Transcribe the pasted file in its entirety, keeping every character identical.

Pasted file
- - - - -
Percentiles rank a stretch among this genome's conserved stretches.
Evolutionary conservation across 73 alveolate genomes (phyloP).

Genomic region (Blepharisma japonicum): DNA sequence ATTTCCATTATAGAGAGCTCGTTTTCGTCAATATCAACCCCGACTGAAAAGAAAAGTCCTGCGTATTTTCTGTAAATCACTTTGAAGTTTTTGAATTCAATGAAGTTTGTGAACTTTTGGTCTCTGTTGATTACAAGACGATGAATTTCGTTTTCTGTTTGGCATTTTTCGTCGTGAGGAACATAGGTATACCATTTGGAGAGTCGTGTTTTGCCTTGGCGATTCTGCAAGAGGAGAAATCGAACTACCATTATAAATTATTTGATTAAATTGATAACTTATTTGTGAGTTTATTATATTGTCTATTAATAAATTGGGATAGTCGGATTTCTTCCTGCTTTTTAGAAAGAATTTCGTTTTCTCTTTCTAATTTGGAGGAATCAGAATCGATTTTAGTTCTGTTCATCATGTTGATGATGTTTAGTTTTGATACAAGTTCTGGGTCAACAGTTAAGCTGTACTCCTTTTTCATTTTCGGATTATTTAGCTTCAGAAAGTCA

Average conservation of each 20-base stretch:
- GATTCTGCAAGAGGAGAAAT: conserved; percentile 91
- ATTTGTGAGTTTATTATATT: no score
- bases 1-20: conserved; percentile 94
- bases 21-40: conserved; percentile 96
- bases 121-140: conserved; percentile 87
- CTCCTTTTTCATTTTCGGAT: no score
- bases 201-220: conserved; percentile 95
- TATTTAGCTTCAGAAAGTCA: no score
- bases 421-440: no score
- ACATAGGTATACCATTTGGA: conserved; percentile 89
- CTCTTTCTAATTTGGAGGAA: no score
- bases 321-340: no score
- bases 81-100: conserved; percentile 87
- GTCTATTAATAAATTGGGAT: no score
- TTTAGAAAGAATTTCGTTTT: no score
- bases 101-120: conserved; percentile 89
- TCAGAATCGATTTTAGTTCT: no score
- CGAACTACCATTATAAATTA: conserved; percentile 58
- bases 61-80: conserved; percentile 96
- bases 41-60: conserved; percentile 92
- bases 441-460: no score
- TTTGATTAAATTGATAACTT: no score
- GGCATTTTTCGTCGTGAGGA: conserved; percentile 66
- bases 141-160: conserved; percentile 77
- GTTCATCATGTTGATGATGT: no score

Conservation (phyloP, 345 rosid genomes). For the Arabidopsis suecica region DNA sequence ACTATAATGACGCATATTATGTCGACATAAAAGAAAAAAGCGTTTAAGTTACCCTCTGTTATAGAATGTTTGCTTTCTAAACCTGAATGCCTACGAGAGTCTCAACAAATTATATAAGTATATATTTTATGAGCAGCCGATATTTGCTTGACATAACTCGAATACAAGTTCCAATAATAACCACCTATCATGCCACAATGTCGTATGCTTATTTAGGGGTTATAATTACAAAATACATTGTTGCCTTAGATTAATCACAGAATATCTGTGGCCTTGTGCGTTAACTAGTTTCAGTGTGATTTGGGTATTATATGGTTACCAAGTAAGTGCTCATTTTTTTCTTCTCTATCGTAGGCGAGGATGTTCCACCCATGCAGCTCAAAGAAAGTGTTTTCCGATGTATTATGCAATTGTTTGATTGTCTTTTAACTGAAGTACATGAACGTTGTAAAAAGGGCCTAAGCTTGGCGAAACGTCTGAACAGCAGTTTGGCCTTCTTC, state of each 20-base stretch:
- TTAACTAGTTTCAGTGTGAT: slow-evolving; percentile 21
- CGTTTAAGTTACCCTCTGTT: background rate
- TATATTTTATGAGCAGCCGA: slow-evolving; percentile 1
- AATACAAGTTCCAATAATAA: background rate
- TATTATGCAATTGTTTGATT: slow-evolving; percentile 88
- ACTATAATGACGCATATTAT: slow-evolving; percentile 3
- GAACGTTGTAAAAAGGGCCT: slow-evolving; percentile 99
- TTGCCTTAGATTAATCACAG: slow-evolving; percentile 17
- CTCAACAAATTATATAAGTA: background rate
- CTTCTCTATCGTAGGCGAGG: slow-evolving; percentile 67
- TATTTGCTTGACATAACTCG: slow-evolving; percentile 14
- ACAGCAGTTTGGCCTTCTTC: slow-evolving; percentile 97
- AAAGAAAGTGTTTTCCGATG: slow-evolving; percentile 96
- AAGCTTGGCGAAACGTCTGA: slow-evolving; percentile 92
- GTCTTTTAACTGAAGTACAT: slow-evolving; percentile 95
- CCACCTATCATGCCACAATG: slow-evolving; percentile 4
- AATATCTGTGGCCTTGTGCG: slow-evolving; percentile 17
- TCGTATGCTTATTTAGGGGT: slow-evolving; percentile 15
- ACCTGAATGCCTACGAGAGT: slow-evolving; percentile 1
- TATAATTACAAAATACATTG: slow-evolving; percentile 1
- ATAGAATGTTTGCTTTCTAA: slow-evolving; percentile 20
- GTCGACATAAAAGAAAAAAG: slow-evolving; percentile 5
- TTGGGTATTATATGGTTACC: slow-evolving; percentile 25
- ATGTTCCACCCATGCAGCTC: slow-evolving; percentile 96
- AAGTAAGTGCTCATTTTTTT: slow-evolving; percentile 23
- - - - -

Percentiles rank a stretch among this genome's conserved stretches.
Evolutionary conservation across 73 alveolate genomes (phyloP).

Genomic region (Blepharisma japonicum): DNA sequence ATTTCCATTATAGAGAGCTCGTTTTCGTCAATATCAACCCCGACTGAAAAGAAAAGTCCTGCGTATTTTCTGTAAATCACTTTGAAGTTTTTGAATTCAATGAAGTTTGTGAACTTTTGGTCTCTGTTGATTACAAGACGATGAATTTCGTTTTCTGTTTGGCATTTTTCGTCGTGAGGAACATAGGTATACCATTTGGAGAGTCGTGTTTTGCCTTGGCGATTCTGCAAGAGGAGAAATCGAACTACCATTATAAATTATTTGATTAAATTGATAACTTATTTGTGAGTTTATTATATTGTCTATTAATAAATTGGGATAGTCGGATTTCTTCCTGCTTTTTAGAAAGAATTTCGTTTTCTCTTTCTAATTTGGAGGAATCAGAATCGATTTTAGTTCTGTTCATCATGTTGATGATGTTTAGTTTTGATACAAGTTCTGGGTCAACAGTTAAGCTGTACTCCTTTTTCATTTTCGGATTATTTAGCTTCAGAAAGTCA

Average conservation of each 20-base stretch:
- GATTCTGCAAGAGGAGAAAT: conserved; percentile 91
- ATTTGTGAGTTTATTATATT: no score
- bases 1-20: conserved; percentile 94
- bases 21-40: conserved; percentile 96
- bases 121-140: conserved; percentile 87
- CTCCTTTTTCATTTTCGGAT: no score
- bases 201-220: conserved; percentile 95
- TATTTAGCTTCAGAAAGTCA: no score
- bases 421-440: no score
- ACATAGGTATACCATTTGGA: conserved; percentile 89
- CTCTTTCTAATTTGGAGGAA: no score
- bases 321-340: no score
- bases 81-100: conserved; percentile 87
- GTCTATTAATAAATTGGGAT: no score
- TTTAGAAAGAATTTCGTTTT: no score
- bases 101-120: conserved; percentile 89
- TCAGAATCGATTTTAGTTCT: no score
- CGAACTACCATTATAAATTA: conserved; percentile 58
- bases 61-80: conserved; percentile 96
- bases 41-60: conserved; percentile 92
- bases 441-460: no score
- TTTGATTAAATTGATAACTT: no score
- GGCATTTTTCGTCGTGAGGA: conserved; percentile 66
- bases 141-160: conserved; percentile 77
- GTTCATCATGTTGATGATGT: no score

Conservation (phyloP, 345 rosid genomes). For the Arabidopsis suecica region DNA sequence ACTATAATGACGCATATTATGTCGACATAAAAGAAAAAAGCGTTTAAGTTACCCTCTGTTATAGAATGTTTGCTTTCTAAACCTGAATGCCTACGAGAGTCTCAACAAATTATATAAGTATATATTTTATGAGCAGCCGATATTTGCTTGACATAACTCGAATACAAGTTCCAATAATAACCACCTATCATGCCACAATGTCGTATGCTTATTTAGGGGTTATAATTACAAAATACATTGTTGCCTTAGATTAATCACAGAATATCTGTGGCCTTGTGCGTTAACTAGTTTCAGTGTGATTTGGGTATTATATGGTTACCAAGTAAGTGCTCATTTTTTTCTTCTCTATCGTAGGCGAGGATGTTCCACCCATGCAGCTCAAAGAAAGTGTTTTCCGATGTATTATGCAATTGTTTGATTGTCTTTTAACTGAAGTACATGAACGTTGTAAAAAGGGCCTAAGCTTGGCGAAACGTCTGAACAGCAGTTTGGCCTTCTTC, state of each 20-base stretch:
- TTAACTAGTTTCAGTGTGAT: slow-evolving; percentile 21
- CGTTTAAGTTACCCTCTGTT: background rate
- TATATTTTATGAGCAGCCGA: slow-evolving; percentile 1
- AATACAAGTTCCAATAATAA: background rate
- TATTATGCAATTGTTTGATT: slow-evolving; percentile 88
- ACTATAATGACGCATATTAT: slow-evolving; percentile 3
- GAACGTTGTAAAAAGGGCCT: slow-evolving; percentile 99
- TTGCCTTAGATTAATCACAG: slow-evolving; percentile 17
- CTCAACAAATTATATAAGTA: background rate
- CTTCTCTATCGTAGGCGAGG: slow-evolving; percentile 67
- TATTTGCTTGACATAACTCG: slow-evolving; percentile 14
- ACAGCAGTTTGGCCTTCTTC: slow-evolving; percentile 97
- AAAGAAAGTGTTTTCCGATG: slow-evolving; percentile 96
- AAGCTTGGCGAAACGTCTGA: slow-evolving; percentile 92
- GTCTTTTAACTGAAGTACAT: slow-evolving; percentile 95
- CCACCTATCATGCCACAATG: slow-evolving; percentile 4
- AATATCTGTGGCCTTGTGCG: slow-evolving; percentile 17
- TCGTATGCTTATTTAGGGGT: slow-evolving; percentile 15
- ACCTGAATGCCTACGAGAGT: slow-evolving; percentile 1
- TATAATTACAAAATACATTG: slow-evolving; percentile 1
- ATAGAATGTTTGCTTTCTAA: slow-evolving; percentile 20
- GTCGACATAAAAGAAAAAAG: slow-evolving; percentile 5
- TTGGGTATTATATGGTTACC: slow-evolving; percentile 25
- ATGTTCCACCCATGCAGCTC: slow-evolving; percentile 96
- AAGTAAGTGCTCATTTTTTT: slow-evolving; percentile 23